Wirral MP and Shadow Minister for Employment, Margaret Greenwood, has called on the government to pause the roll out of the full service of Universal Credit which is due to be introduced in Wirral next month, to fix the flaws in its design.
Margaret Greenwood MP made the closing speech for the Opposition in the debate for which was called by Labour to highlight deep concern over the way that Universal Credit is operating. You can find what she said in full at http://bit.ly/2yTQN6t
The government was defeated by 299 votes to 0 after MPs on the government side were told by their Whips to abstain in order to try and prevent a formal vote from being taken.
Local councils and a long list of organisations including Citizens Advice, the Child Poverty Action Group, Gingerbread, Women’s Aid and the Residential Landlords Associations have also called for the roll out of Universal Credit to be paused and for the government to fix the flaws in its design and the way that it is working.
Margaret Greenwood MP commented after the debate:
“I would urge the government to listen to the deep concern expressed by MPs on all sides in the debate and pause the roll out of the full service of Universal Credit so that the flaws in its design and delivery can be fixed.
“The 6 week wait at the start of a Universal Credit claim, which can often be much longer, is causing people to get into debt and arrears leaving them at risk of eviction.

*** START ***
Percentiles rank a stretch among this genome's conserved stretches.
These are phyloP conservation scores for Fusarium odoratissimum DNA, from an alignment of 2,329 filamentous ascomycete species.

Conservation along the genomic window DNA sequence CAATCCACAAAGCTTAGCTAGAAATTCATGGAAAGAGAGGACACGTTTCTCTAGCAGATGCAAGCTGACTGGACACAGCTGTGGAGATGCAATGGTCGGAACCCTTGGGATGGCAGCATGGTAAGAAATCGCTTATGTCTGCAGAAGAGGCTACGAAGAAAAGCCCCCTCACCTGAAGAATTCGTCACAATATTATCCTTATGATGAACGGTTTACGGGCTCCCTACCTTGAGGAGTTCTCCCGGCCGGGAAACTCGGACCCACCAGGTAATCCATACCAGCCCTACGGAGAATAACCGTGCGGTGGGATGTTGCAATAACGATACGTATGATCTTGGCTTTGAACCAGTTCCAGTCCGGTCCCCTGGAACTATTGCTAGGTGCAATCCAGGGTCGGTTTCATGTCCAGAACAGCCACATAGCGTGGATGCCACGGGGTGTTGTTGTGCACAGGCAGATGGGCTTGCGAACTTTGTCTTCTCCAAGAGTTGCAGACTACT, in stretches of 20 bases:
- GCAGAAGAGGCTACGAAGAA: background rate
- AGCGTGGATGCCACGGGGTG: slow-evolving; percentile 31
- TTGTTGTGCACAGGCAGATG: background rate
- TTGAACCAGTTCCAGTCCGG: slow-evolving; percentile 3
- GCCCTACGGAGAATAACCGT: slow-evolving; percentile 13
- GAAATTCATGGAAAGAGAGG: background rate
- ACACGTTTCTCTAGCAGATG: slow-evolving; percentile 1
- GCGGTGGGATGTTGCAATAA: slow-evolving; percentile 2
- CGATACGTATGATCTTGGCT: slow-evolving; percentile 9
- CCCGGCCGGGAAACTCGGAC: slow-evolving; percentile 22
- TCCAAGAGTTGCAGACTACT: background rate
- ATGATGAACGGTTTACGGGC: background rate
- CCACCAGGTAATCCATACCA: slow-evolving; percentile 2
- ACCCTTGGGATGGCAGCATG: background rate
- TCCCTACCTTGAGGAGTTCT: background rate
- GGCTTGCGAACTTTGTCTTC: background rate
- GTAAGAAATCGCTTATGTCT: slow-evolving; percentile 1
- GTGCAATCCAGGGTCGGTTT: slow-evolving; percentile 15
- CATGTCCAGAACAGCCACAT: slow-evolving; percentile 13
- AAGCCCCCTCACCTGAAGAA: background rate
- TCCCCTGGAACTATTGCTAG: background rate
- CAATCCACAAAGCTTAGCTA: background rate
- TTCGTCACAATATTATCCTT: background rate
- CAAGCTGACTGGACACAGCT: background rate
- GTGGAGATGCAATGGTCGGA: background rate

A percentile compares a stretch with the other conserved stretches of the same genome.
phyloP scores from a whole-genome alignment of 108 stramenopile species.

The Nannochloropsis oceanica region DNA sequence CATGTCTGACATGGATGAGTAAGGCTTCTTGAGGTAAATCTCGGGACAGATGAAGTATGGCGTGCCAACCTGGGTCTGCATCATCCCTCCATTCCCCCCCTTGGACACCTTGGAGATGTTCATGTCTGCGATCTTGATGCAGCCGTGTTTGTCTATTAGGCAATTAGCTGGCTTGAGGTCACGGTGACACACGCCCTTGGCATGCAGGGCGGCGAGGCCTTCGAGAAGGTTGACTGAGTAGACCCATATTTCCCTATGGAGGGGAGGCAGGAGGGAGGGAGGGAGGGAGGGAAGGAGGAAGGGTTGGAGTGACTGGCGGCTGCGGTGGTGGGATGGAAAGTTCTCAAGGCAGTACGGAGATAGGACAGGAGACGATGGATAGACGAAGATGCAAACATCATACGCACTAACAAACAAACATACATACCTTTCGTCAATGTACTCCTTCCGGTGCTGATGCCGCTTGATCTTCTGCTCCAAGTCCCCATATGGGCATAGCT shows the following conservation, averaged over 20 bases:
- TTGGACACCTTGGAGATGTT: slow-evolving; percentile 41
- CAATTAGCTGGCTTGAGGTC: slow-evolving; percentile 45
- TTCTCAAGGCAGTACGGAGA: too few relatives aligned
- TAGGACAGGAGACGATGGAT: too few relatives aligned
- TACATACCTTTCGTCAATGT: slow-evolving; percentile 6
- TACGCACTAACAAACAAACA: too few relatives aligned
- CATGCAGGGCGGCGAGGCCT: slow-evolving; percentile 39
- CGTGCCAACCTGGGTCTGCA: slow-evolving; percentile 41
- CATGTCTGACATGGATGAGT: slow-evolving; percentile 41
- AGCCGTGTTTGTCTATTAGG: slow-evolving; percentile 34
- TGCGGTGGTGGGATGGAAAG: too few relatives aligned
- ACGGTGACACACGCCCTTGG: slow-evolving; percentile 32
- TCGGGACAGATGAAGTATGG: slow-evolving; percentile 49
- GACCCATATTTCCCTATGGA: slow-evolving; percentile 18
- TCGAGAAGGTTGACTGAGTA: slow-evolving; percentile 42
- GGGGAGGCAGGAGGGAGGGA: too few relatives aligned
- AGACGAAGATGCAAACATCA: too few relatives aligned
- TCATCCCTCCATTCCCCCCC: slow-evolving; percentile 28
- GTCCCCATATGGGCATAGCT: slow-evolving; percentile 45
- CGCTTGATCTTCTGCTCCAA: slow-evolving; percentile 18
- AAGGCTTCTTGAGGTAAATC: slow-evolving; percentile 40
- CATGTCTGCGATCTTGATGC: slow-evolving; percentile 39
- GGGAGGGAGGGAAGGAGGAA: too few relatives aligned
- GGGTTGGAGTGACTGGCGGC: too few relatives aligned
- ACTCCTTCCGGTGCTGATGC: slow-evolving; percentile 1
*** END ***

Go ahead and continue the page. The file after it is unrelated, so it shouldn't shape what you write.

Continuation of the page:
“Universal Credit is meant to mirror the world of work, but the 6 week wait clearly doesn’t, especially where someone is used to being paid monthly or even weekly.
“Universal Credit was supposed to ensure that people are always better off in work, but government cuts to the amount that people can earn before their Universal Credit is reduced once they start working have undermined that original aim.
“Universal Credit was also meant to be simpler, but people’s social security entitlement has become a postcode lottery depending on whether they are claiming Tax Credits or Universal Credit.
“The list of flaws in the design of Universal Credit is a long one.
“Paying help with housing costs in Universal Credit to the tenant rather than the landlord can present problems for more vulnerable tenants to manage.
“Paying Universal Credit to only one person in the household also makes it more difficult for victims of domestic abuse to leave an abusive relationship.
“Claims under the Universal Credit full service due to be introduced in Wirral next month have to be made and managed online, but that ignores the needs of people who are either not confident using IT or who don’t have easy access to it.
“It is welcome that the government has agreed to make calls to the DWP phone line for Universal Credit free, but the phone lines are still overloaded with calls from people trying to resolve problems with their claims.
“I am very concerned that major problems seen elsewhere with the full service could be repeated in Wirral when it is introduced here in November.
“The Speaker urged the government to set out in Parliament how it is going to respond to the vote and the clear concern over the way Universal Credit is working. It should listen, pause and fix it.”